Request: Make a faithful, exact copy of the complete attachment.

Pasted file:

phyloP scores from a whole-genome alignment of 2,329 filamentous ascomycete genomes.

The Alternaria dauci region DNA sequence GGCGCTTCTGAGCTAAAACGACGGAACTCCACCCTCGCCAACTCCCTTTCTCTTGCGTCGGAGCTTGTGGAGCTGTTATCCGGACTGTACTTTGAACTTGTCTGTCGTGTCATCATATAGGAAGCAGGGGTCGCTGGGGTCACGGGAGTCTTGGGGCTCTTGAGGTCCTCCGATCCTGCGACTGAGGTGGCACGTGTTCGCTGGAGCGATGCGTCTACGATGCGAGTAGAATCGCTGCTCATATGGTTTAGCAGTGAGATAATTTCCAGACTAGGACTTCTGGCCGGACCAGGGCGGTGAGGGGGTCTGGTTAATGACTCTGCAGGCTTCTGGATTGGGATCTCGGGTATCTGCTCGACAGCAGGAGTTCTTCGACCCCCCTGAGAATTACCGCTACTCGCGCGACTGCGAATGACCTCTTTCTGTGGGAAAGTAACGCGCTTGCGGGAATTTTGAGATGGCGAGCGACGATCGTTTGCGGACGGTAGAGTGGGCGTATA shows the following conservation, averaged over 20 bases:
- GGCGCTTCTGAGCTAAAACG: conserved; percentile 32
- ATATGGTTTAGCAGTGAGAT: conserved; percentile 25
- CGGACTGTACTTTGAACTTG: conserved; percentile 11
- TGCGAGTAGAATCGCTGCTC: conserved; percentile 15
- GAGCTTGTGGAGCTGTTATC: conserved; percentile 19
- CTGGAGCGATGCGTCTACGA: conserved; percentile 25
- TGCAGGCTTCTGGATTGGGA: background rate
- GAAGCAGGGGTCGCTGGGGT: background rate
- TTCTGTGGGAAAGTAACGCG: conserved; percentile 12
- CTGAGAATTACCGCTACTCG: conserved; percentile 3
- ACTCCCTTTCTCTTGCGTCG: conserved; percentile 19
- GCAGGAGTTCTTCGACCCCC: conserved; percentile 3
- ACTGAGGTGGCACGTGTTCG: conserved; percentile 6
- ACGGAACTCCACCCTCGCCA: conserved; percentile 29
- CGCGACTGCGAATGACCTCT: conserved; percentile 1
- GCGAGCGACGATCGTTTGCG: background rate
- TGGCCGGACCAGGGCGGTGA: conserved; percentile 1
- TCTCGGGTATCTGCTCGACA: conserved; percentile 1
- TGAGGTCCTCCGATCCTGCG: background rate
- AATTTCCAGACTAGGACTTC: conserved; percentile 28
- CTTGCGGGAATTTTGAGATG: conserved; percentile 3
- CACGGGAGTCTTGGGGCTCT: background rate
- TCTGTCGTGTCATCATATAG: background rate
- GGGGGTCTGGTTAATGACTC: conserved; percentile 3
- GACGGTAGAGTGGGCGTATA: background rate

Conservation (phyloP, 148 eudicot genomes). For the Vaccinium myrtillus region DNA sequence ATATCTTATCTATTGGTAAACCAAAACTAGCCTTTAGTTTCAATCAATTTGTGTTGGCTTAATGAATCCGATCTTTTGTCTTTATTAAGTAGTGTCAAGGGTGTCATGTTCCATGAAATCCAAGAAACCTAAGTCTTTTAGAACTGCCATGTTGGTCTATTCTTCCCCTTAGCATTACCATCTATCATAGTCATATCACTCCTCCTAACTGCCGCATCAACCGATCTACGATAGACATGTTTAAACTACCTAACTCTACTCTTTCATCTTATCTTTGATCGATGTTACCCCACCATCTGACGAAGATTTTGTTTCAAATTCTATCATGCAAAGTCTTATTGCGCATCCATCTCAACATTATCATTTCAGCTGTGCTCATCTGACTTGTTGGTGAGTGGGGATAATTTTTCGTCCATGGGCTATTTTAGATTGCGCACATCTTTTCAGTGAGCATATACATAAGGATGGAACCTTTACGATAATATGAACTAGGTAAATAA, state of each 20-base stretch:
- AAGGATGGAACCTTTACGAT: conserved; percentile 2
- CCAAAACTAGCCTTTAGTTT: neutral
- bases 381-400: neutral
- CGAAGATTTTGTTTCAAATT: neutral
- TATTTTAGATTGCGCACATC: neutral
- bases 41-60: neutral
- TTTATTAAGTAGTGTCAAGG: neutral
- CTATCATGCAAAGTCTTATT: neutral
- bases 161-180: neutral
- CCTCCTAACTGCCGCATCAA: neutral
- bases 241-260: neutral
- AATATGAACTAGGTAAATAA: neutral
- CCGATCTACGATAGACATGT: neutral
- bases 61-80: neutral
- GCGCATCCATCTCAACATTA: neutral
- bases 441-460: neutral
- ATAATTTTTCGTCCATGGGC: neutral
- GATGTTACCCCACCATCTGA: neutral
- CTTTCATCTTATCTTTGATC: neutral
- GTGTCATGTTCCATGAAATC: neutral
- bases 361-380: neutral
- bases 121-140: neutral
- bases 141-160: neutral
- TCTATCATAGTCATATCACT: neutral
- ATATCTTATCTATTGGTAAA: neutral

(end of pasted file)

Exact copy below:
phyloP scores from a whole-genome alignment of 2,329 filamentous ascomycete genomes.

The Alternaria dauci region DNA sequence GGCGCTTCTGAGCTAAAACGACGGAACTCCACCCTCGCCAACTCCCTTTCTCTTGCGTCGGAGCTTGTGGAGCTGTTATCCGGACTGTACTTTGAACTTGTCTGTCGTGTCATCATATAGGAAGCAGGGGTCGCTGGGGTCACGGGAGTCTTGGGGCTCTTGAGGTCCTCCGATCCTGCGACTGAGGTGGCACGTGTTCGCTGGAGCGATGCGTCTACGATGCGAGTAGAATCGCTGCTCATATGGTTTAGCAGTGAGATAATTTCCAGACTAGGACTTCTGGCCGGACCAGGGCGGTGAGGGGGTCTGGTTAATGACTCTGCAGGCTTCTGGATTGGGATCTCGGGTATCTGCTCGACAGCAGGAGTTCTTCGACCCCCCTGAGAATTACCGCTACTCGCGCGACTGCGAATGACCTCTTTCTGTGGGAAAGTAACGCGCTTGCGGGAATTTTGAGATGGCGAGCGACGATCGTTTGCGGACGGTAGAGTGGGCGTATA shows the following conservation, averaged over 20 bases:
- GGCGCTTCTGAGCTAAAACG: conserved; percentile 32
- ATATGGTTTAGCAGTGAGAT: conserved; percentile 25
- CGGACTGTACTTTGAACTTG: conserved; percentile 11
- TGCGAGTAGAATCGCTGCTC: conserved; percentile 15
- GAGCTTGTGGAGCTGTTATC: conserved; percentile 19
- CTGGAGCGATGCGTCTACGA: conserved; percentile 25
- TGCAGGCTTCTGGATTGGGA: background rate
- GAAGCAGGGGTCGCTGGGGT: background rate
- TTCTGTGGGAAAGTAACGCG: conserved; percentile 12
- CTGAGAATTACCGCTACTCG: conserved; percentile 3
- ACTCCCTTTCTCTTGCGTCG: conserved; percentile 19
- GCAGGAGTTCTTCGACCCCC: conserved; percentile 3
- ACTGAGGTGGCACGTGTTCG: conserved; percentile 6
- ACGGAACTCCACCCTCGCCA: conserved; percentile 29
- CGCGACTGCGAATGACCTCT: conserved; percentile 1
- GCGAGCGACGATCGTTTGCG: background rate
- TGGCCGGACCAGGGCGGTGA: conserved; percentile 1
- TCTCGGGTATCTGCTCGACA: conserved; percentile 1
- TGAGGTCCTCCGATCCTGCG: background rate
- AATTTCCAGACTAGGACTTC: conserved; percentile 28
- CTTGCGGGAATTTTGAGATG: conserved; percentile 3
- CACGGGAGTCTTGGGGCTCT: background rate
- TCTGTCGTGTCATCATATAG: background rate
- GGGGGTCTGGTTAATGACTC: conserved; percentile 3
- GACGGTAGAGTGGGCGTATA: background rate

Conservation (phyloP, 148 eudicot genomes). For the Vaccinium myrtillus region DNA sequence ATATCTTATCTATTGGTAAACCAAAACTAGCCTTTAGTTTCAATCAATTTGTGTTGGCTTAATGAATCCGATCTTTTGTCTTTATTAAGTAGTGTCAAGGGTGTCATGTTCCATGAAATCCAAGAAACCTAAGTCTTTTAGAACTGCCATGTTGGTCTATTCTTCCCCTTAGCATTACCATCTATCATAGTCATATCACTCCTCCTAACTGCCGCATCAACCGATCTACGATAGACATGTTTAAACTACCTAACTCTACTCTTTCATCTTATCTTTGATCGATGTTACCCCACCATCTGACGAAGATTTTGTTTCAAATTCTATCATGCAAAGTCTTATTGCGCATCCATCTCAACATTATCATTTCAGCTGTGCTCATCTGACTTGTTGGTGAGTGGGGATAATTTTTCGTCCATGGGCTATTTTAGATTGCGCACATCTTTTCAGTGAGCATATACATAAGGATGGAACCTTTACGATAATATGAACTAGGTAAATAA, state of each 20-base stretch:
- AAGGATGGAACCTTTACGAT: conserved; percentile 2
- CCAAAACTAGCCTTTAGTTT: neutral
- bases 381-400: neutral
- CGAAGATTTTGTTTCAAATT: neutral
- TATTTTAGATTGCGCACATC: neutral
- bases 41-60: neutral
- TTTATTAAGTAGTGTCAAGG: neutral
- CTATCATGCAAAGTCTTATT: neutral
- bases 161-180: neutral
- CCTCCTAACTGCCGCATCAA: neutral
- bases 241-260: neutral
- AATATGAACTAGGTAAATAA: neutral
- CCGATCTACGATAGACATGT: neutral
- bases 61-80: neutral
- GCGCATCCATCTCAACATTA: neutral
- bases 441-460: neutral
- ATAATTTTTCGTCCATGGGC: neutral
- GATGTTACCCCACCATCTGA: neutral
- CTTTCATCTTATCTTTGATC: neutral
- GTGTCATGTTCCATGAAATC: neutral
- bases 361-380: neutral
- bases 121-140: neutral
- bases 141-160: neutral
- TCTATCATAGTCATATCACT: neutral
- ATATCTTATCTATTGGTAAA: neutral